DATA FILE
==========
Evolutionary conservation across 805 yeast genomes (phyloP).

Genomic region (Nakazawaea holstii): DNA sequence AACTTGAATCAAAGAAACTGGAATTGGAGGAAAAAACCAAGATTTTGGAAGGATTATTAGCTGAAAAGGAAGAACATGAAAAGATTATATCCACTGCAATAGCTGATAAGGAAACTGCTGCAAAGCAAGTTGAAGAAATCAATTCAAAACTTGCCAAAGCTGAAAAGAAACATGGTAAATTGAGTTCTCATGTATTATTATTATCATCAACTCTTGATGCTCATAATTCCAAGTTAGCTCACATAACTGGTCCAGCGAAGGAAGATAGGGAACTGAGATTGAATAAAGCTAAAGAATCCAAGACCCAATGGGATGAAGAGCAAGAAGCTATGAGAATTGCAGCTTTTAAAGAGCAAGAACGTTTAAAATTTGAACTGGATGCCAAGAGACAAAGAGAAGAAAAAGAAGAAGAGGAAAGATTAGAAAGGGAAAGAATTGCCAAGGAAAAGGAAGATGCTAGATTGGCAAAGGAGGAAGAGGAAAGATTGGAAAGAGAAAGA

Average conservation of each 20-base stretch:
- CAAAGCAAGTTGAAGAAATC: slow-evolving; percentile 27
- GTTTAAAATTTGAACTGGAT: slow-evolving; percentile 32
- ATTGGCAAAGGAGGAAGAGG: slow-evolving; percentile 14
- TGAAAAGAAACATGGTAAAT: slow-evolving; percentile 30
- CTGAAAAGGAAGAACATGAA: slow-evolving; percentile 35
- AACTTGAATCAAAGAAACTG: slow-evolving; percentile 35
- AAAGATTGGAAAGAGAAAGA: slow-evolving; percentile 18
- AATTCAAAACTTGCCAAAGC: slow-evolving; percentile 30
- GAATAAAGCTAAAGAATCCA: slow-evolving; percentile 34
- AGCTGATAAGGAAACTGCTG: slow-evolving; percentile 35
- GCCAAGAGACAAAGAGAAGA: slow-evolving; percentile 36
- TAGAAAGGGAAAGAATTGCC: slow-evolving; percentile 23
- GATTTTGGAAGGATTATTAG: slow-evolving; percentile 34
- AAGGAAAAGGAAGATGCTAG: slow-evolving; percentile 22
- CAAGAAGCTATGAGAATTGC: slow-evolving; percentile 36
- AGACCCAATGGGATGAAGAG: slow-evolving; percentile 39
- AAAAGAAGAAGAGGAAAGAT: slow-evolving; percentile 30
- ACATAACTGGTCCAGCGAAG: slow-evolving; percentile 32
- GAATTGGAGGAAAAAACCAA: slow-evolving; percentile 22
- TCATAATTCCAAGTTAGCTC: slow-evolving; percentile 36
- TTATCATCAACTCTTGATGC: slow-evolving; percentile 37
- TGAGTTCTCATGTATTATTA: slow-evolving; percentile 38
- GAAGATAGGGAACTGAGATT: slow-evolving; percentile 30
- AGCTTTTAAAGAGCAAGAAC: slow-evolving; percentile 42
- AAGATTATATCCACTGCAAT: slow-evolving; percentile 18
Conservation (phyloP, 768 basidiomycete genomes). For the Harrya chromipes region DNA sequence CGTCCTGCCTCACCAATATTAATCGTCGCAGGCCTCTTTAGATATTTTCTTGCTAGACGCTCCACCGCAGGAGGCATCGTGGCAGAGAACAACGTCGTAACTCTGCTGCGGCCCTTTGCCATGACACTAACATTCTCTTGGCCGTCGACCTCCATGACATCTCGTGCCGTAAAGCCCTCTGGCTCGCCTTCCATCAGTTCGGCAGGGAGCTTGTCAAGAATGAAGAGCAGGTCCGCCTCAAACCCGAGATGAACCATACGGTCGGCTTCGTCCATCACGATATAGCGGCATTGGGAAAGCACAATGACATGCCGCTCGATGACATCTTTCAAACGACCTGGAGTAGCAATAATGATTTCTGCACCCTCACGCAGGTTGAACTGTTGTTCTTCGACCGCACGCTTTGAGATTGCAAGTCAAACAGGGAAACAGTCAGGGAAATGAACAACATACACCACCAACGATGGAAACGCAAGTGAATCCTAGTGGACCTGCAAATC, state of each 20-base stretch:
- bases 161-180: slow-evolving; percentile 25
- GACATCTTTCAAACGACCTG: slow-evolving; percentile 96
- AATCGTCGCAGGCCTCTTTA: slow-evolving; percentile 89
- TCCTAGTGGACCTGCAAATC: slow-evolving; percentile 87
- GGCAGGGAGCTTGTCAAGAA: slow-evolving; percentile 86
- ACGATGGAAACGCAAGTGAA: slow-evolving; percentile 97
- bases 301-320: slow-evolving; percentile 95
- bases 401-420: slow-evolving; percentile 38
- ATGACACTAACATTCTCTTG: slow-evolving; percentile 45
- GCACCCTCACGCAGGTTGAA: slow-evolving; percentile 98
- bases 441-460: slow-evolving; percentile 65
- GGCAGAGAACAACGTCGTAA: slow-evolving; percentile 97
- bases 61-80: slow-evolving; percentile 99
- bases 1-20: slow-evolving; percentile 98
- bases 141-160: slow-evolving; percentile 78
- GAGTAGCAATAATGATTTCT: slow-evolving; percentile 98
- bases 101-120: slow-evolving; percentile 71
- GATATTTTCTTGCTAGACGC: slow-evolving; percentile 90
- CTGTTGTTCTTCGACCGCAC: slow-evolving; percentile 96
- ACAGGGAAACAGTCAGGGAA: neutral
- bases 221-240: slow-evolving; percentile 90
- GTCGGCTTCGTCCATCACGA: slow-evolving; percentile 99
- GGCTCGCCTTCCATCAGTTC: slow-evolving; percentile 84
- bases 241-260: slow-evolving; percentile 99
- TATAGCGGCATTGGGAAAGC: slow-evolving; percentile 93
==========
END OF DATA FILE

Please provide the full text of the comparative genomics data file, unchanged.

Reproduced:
Evolutionary conservation across 805 yeast genomes (phyloP).

Genomic region (Nakazawaea holstii): DNA sequence AACTTGAATCAAAGAAACTGGAATTGGAGGAAAAAACCAAGATTTTGGAAGGATTATTAGCTGAAAAGGAAGAACATGAAAAGATTATATCCACTGCAATAGCTGATAAGGAAACTGCTGCAAAGCAAGTTGAAGAAATCAATTCAAAACTTGCCAAAGCTGAAAAGAAACATGGTAAATTGAGTTCTCATGTATTATTATTATCATCAACTCTTGATGCTCATAATTCCAAGTTAGCTCACATAACTGGTCCAGCGAAGGAAGATAGGGAACTGAGATTGAATAAAGCTAAAGAATCCAAGACCCAATGGGATGAAGAGCAAGAAGCTATGAGAATTGCAGCTTTTAAAGAGCAAGAACGTTTAAAATTTGAACTGGATGCCAAGAGACAAAGAGAAGAAAAAGAAGAAGAGGAAAGATTAGAAAGGGAAAGAATTGCCAAGGAAAAGGAAGATGCTAGATTGGCAAAGGAGGAAGAGGAAAGATTGGAAAGAGAAAGA

Average conservation of each 20-base stretch:
- CAAAGCAAGTTGAAGAAATC: slow-evolving; percentile 27
- GTTTAAAATTTGAACTGGAT: slow-evolving; percentile 32
- ATTGGCAAAGGAGGAAGAGG: slow-evolving; percentile 14
- TGAAAAGAAACATGGTAAAT: slow-evolving; percentile 30
- CTGAAAAGGAAGAACATGAA: slow-evolving; percentile 35
- AACTTGAATCAAAGAAACTG: slow-evolving; percentile 35
- AAAGATTGGAAAGAGAAAGA: slow-evolving; percentile 18
- AATTCAAAACTTGCCAAAGC: slow-evolving; percentile 30
- GAATAAAGCTAAAGAATCCA: slow-evolving; percentile 34
- AGCTGATAAGGAAACTGCTG: slow-evolving; percentile 35
- GCCAAGAGACAAAGAGAAGA: slow-evolving; percentile 36
- TAGAAAGGGAAAGAATTGCC: slow-evolving; percentile 23
- GATTTTGGAAGGATTATTAG: slow-evolving; percentile 34
- AAGGAAAAGGAAGATGCTAG: slow-evolving; percentile 22
- CAAGAAGCTATGAGAATTGC: slow-evolving; percentile 36
- AGACCCAATGGGATGAAGAG: slow-evolving; percentile 39
- AAAAGAAGAAGAGGAAAGAT: slow-evolving; percentile 30
- ACATAACTGGTCCAGCGAAG: slow-evolving; percentile 32
- GAATTGGAGGAAAAAACCAA: slow-evolving; percentile 22
- TCATAATTCCAAGTTAGCTC: slow-evolving; percentile 36
- TTATCATCAACTCTTGATGC: slow-evolving; percentile 37
- TGAGTTCTCATGTATTATTA: slow-evolving; percentile 38
- GAAGATAGGGAACTGAGATT: slow-evolving; percentile 30
- AGCTTTTAAAGAGCAAGAAC: slow-evolving; percentile 42
- AAGATTATATCCACTGCAAT: slow-evolving; percentile 18
Conservation (phyloP, 768 basidiomycete genomes). For the Harrya chromipes region DNA sequence CGTCCTGCCTCACCAATATTAATCGTCGCAGGCCTCTTTAGATATTTTCTTGCTAGACGCTCCACCGCAGGAGGCATCGTGGCAGAGAACAACGTCGTAACTCTGCTGCGGCCCTTTGCCATGACACTAACATTCTCTTGGCCGTCGACCTCCATGACATCTCGTGCCGTAAAGCCCTCTGGCTCGCCTTCCATCAGTTCGGCAGGGAGCTTGTCAAGAATGAAGAGCAGGTCCGCCTCAAACCCGAGATGAACCATACGGTCGGCTTCGTCCATCACGATATAGCGGCATTGGGAAAGCACAATGACATGCCGCTCGATGACATCTTTCAAACGACCTGGAGTAGCAATAATGATTTCTGCACCCTCACGCAGGTTGAACTGTTGTTCTTCGACCGCACGCTTTGAGATTGCAAGTCAAACAGGGAAACAGTCAGGGAAATGAACAACATACACCACCAACGATGGAAACGCAAGTGAATCCTAGTGGACCTGCAAATC, state of each 20-base stretch:
- bases 161-180: slow-evolving; percentile 25
- GACATCTTTCAAACGACCTG: slow-evolving; percentile 96
- AATCGTCGCAGGCCTCTTTA: slow-evolving; percentile 89
- TCCTAGTGGACCTGCAAATC: slow-evolving; percentile 87
- GGCAGGGAGCTTGTCAAGAA: slow-evolving; percentile 86
- ACGATGGAAACGCAAGTGAA: slow-evolving; percentile 97
- bases 301-320: slow-evolving; percentile 95
- bases 401-420: slow-evolving; percentile 38
- ATGACACTAACATTCTCTTG: slow-evolving; percentile 45
- GCACCCTCACGCAGGTTGAA: slow-evolving; percentile 98
- bases 441-460: slow-evolving; percentile 65
- GGCAGAGAACAACGTCGTAA: slow-evolving; percentile 97
- bases 61-80: slow-evolving; percentile 99
- bases 1-20: slow-evolving; percentile 98
- bases 141-160: slow-evolving; percentile 78
- GAGTAGCAATAATGATTTCT: slow-evolving; percentile 98
- bases 101-120: slow-evolving; percentile 71
- GATATTTTCTTGCTAGACGC: slow-evolving; percentile 90
- CTGTTGTTCTTCGACCGCAC: slow-evolving; percentile 96
- ACAGGGAAACAGTCAGGGAA: neutral
- bases 221-240: slow-evolving; percentile 90
- GTCGGCTTCGTCCATCACGA: slow-evolving; percentile 99
- GGCTCGCCTTCCATCAGTTC: slow-evolving; percentile 84
- bases 241-260: slow-evolving; percentile 99
- TATAGCGGCATTGGGAAAGC: slow-evolving; percentile 93